Cobras grow up to 5m or more and while their venom is not the most potent among venomous snakes, the amount they can deliver in a single bite is enough to kill 20 people, or even an elephant. When confronted, they can raise up to one-third of their bodies straight off the ground and still move forward to attack. They will also flare out their iconic hoods and emit a bone-chilling hiss that sounds almost like a growling dog. Mr Harrison added: "Some exotic are harmless, like the Burmese python, but it can grow to 15m and weigh over 100kg, which is not something you want to find slithering around.'' He said he recently found a Burmese python in Robina.  "The main concern is the diseases these snakes can bring in and the destruction they can cause to the environment if set loose." Biosecurity Queensland confirmed to the Bulletin it has confiscated 20 illegal animals from the Gold Coast in the past two years, four of them snakes. Anyone caught with an illegal animal faces an $88,000 fine. Exotic animals are either bought on the black market or smuggled into Australia from overseas. American corn snakes, red-eared turtles, tortoises, chameleons and boa constrictors are all popular illegal pets. *GoldCoast Bulletin

Climate Change
The Greenland ice sheet is melting at an "unprecedented" rate, according to NASA satellite data that shows 97 per cent of the vast mass is undergoing some form of melting. "This was so extraordinary that at first I questioned the result: was this real or was it due to a data error?" a NASA researcher, Son Nghiem, said. About half the ice sheet usually shows signs of melting in a northern hemisphere summer, but the satellite data shows that between July 8 and July 12 the melt extended to cover almost all of Greenland. A crescent shaped crack in the Petermann Glacier in Greenland. Photo: AFP PHOTO / NASA  It follows the breaking off of a giant chunk of ice, about twice the size of Manhattan, from Greenland's Petermann Glacier, this month. "For several days this month, Greenland's surface ice cover melted over a larger area than at any time in more than 30 years of satellite observations," NASA researchers said in a statement. "Nearly the entire ice cover of Greenland, from its thin, low-lying coastal edges to its two-mile [3.2-kilometre] thick centre, experienced some degree of melting at its surface, according to measurements from three independent satellites analysed by NASA and university scientists."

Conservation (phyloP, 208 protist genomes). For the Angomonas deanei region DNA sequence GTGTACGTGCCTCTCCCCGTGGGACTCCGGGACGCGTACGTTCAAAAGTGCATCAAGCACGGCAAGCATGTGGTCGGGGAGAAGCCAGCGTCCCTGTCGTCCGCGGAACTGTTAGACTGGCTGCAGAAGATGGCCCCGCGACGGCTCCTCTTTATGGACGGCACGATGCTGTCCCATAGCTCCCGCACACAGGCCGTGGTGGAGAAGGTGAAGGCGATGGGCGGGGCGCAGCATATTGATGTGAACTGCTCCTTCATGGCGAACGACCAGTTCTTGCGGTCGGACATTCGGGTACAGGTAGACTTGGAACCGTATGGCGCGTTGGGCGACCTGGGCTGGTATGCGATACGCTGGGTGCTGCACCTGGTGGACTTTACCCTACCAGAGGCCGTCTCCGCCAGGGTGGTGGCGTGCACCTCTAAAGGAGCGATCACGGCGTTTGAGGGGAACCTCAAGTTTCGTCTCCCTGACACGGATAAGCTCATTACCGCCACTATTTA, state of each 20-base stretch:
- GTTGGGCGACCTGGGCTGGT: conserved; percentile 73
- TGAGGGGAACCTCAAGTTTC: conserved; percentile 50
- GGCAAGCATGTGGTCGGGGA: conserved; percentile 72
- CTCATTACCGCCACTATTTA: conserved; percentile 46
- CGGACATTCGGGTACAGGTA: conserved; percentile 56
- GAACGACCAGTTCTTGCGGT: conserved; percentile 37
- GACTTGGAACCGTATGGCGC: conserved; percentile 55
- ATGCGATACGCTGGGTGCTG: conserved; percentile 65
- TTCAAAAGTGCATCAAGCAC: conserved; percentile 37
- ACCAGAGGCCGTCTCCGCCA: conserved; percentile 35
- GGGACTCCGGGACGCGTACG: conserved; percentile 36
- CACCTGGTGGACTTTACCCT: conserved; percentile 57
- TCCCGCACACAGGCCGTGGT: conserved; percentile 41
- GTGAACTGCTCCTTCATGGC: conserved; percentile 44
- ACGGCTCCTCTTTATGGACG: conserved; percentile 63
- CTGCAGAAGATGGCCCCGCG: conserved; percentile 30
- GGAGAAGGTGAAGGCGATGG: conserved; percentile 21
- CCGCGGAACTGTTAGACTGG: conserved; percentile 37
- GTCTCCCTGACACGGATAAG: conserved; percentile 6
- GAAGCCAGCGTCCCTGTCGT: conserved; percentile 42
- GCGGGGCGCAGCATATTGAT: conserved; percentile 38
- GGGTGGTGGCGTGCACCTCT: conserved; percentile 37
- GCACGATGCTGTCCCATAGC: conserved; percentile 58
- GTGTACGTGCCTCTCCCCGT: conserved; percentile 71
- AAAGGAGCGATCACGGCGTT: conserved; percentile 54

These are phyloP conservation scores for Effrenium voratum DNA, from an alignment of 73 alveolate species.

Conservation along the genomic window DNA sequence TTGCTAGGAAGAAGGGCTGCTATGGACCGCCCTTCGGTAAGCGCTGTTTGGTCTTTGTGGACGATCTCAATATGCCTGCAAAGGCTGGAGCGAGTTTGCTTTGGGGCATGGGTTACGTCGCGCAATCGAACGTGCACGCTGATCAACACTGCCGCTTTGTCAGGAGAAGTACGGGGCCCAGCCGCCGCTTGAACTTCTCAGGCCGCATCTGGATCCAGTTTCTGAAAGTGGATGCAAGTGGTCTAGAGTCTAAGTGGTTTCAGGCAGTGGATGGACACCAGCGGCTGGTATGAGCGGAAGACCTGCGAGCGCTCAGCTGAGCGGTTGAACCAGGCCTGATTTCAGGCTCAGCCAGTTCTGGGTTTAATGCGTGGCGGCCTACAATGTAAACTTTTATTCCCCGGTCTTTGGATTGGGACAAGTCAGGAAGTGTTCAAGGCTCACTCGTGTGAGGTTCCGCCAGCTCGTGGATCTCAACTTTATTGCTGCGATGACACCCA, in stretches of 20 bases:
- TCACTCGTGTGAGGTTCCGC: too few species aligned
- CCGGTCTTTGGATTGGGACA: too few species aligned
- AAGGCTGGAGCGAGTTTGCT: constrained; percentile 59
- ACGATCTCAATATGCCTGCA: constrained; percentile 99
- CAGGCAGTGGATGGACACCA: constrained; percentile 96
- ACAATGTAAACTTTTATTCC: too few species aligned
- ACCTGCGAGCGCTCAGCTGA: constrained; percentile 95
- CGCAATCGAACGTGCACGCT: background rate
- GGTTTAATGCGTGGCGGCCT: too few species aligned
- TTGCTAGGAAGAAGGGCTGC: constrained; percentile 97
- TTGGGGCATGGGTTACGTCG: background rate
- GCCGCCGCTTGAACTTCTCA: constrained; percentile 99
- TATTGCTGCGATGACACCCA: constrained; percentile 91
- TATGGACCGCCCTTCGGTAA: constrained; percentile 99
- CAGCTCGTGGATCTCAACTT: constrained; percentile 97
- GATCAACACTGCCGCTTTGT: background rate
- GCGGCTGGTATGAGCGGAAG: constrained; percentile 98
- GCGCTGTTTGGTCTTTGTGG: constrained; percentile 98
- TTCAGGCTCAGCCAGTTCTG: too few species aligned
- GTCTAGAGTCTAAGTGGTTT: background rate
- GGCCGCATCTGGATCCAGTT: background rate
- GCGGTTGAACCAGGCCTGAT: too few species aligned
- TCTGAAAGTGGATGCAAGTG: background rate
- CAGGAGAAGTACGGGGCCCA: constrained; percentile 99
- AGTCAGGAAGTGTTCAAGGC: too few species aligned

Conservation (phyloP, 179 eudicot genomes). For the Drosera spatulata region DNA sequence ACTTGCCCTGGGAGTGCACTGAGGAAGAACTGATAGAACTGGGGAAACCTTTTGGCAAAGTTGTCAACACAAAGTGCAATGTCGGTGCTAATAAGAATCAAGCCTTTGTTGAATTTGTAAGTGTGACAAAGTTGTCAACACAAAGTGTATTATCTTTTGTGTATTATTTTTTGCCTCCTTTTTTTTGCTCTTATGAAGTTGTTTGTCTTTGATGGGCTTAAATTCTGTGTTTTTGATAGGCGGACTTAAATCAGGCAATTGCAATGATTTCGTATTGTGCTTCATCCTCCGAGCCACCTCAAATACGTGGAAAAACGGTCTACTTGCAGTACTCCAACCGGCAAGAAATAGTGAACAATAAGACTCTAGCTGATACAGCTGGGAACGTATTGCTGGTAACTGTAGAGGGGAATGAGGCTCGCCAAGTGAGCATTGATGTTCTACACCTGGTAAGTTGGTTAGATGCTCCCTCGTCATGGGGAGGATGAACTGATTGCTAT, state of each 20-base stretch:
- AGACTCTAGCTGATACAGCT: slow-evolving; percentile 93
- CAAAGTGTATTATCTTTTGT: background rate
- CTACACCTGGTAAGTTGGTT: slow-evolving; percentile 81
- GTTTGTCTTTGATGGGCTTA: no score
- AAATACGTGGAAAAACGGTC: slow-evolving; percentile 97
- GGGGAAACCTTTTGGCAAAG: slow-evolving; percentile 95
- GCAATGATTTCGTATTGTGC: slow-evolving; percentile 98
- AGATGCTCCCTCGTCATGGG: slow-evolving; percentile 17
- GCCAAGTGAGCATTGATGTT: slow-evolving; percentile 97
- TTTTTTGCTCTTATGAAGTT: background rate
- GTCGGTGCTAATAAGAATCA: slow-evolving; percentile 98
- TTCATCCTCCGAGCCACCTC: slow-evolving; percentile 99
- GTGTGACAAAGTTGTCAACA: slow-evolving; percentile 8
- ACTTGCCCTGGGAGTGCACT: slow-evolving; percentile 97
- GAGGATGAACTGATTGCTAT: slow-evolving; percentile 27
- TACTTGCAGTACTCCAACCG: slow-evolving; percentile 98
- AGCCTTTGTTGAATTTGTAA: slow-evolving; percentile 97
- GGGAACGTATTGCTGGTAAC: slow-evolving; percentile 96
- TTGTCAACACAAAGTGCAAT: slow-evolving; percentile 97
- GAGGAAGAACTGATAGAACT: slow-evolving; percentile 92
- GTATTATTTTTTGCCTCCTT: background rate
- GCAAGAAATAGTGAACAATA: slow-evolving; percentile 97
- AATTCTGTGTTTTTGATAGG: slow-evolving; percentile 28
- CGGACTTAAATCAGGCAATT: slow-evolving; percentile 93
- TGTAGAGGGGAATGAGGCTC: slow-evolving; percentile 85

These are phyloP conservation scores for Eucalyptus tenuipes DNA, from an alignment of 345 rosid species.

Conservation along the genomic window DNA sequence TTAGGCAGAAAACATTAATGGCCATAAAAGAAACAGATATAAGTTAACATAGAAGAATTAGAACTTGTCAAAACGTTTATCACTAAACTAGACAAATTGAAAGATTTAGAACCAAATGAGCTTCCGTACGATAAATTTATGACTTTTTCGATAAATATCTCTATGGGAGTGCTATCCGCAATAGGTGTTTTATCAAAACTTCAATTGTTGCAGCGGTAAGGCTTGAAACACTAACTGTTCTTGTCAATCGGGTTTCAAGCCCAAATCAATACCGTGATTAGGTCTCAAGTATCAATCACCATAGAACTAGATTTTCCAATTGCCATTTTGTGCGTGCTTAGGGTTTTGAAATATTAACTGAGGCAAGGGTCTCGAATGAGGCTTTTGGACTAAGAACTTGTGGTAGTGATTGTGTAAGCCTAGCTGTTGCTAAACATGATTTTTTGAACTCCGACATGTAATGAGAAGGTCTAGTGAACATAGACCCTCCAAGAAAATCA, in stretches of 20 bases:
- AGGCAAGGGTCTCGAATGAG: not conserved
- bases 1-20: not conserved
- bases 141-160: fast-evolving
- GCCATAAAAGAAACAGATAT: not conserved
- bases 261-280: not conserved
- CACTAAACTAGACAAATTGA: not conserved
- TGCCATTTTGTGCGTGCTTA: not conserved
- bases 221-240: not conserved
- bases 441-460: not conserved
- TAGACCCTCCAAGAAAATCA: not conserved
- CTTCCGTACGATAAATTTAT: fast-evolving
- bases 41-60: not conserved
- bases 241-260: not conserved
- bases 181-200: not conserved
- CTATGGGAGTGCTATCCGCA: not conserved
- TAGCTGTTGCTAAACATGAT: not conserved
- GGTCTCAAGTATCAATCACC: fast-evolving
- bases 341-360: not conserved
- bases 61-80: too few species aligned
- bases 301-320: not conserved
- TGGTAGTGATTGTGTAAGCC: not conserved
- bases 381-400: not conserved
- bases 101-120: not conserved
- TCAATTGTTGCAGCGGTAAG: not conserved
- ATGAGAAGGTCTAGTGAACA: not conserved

They described the event as being without precedent because such a massive loss of ice has not been observed by humans before, although estimates derived from studying old, compressed ice suggest that melts on this scale happen about once every 150 years. "Researchers have not yet determined whether this extensive melt event will affect the overall volume of ice loss this summer and contribute to sea-level rise," NASA said. About one-fifth of the annual sea-level rise experienced globally is attributed to the melting of the ice sheet. The manager of Australia's climate monitoring section at the Bureau of Meteorology, Karl Braganza, said the observation was a disturbing development. "In terms of just one event taken in isolation, you can't tell much from it. We had a similar event back in the 1800s so it does happen from time to time," Dr Braganza said. "But clearly there is a trend going on in the Arctic this century. We have warmer ocean temperatures, now what looks like particularly large reductions in sea ice, and large chunks of glaciers breaking off."